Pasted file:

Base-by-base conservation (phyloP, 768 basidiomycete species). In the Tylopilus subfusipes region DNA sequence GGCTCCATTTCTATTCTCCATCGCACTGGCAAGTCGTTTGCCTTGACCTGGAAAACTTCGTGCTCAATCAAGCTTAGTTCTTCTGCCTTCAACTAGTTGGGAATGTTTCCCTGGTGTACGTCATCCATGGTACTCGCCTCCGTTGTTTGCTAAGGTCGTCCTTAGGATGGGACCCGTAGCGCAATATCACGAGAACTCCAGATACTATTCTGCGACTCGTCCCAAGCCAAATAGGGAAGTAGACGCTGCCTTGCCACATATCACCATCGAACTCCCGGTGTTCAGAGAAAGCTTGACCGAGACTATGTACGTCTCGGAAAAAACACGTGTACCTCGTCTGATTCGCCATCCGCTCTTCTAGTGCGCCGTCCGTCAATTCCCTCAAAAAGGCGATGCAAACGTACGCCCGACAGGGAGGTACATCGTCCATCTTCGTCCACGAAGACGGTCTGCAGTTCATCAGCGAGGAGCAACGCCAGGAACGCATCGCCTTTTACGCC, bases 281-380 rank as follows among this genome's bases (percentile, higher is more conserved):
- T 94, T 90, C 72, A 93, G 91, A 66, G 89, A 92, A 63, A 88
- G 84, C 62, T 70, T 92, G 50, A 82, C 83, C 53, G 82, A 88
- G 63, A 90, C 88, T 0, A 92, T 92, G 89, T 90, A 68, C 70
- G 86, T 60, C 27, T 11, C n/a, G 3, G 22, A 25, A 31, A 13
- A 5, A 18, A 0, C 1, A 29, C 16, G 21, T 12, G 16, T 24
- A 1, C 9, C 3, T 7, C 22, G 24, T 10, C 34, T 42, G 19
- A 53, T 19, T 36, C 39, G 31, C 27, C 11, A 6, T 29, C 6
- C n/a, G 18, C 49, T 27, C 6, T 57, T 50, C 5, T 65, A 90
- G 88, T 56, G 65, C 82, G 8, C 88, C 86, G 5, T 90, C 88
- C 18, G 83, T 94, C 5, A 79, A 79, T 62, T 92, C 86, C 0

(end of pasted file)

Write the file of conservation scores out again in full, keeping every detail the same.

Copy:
Base-by-base conservation (phyloP, 768 basidiomycete species). In the Tylopilus subfusipes region DNA sequence GGCTCCATTTCTATTCTCCATCGCACTGGCAAGTCGTTTGCCTTGACCTGGAAAACTTCGTGCTCAATCAAGCTTAGTTCTTCTGCCTTCAACTAGTTGGGAATGTTTCCCTGGTGTACGTCATCCATGGTACTCGCCTCCGTTGTTTGCTAAGGTCGTCCTTAGGATGGGACCCGTAGCGCAATATCACGAGAACTCCAGATACTATTCTGCGACTCGTCCCAAGCCAAATAGGGAAGTAGACGCTGCCTTGCCACATATCACCATCGAACTCCCGGTGTTCAGAGAAAGCTTGACCGAGACTATGTACGTCTCGGAAAAAACACGTGTACCTCGTCTGATTCGCCATCCGCTCTTCTAGTGCGCCGTCCGTCAATTCCCTCAAAAAGGCGATGCAAACGTACGCCCGACAGGGAGGTACATCGTCCATCTTCGTCCACGAAGACGGTCTGCAGTTCATCAGCGAGGAGCAACGCCAGGAACGCATCGCCTTTTACGCC, bases 281-380 rank as follows among this genome's bases (percentile, higher is more conserved):
- T 94, T 90, C 72, A 93, G 91, A 66, G 89, A 92, A 63, A 88
- G 84, C 62, T 70, T 92, G 50, A 82, C 83, C 53, G 82, A 88
- G 63, A 90, C 88, T 0, A 92, T 92, G 89, T 90, A 68, C 70
- G 86, T 60, C 27, T 11, C n/a, G 3, G 22, A 25, A 31, A 13
- A 5, A 18, A 0, C 1, A 29, C 16, G 21, T 12, G 16, T 24
- A 1, C 9, C 3, T 7, C 22, G 24, T 10, C 34, T 42, G 19
- A 53, T 19, T 36, C 39, G 31, C 27, C 11, A 6, T 29, C 6
- C n/a, G 18, C 49, T 27, C 6, T 57, T 50, C 5, T 65, A 90
- G 88, T 56, G 65, C 82, G 8, C 88, C 86, G 5, T 90, C 88
- C 18, G 83, T 94, C 5, A 79, A 79, T 62, T 92, C 86, C 0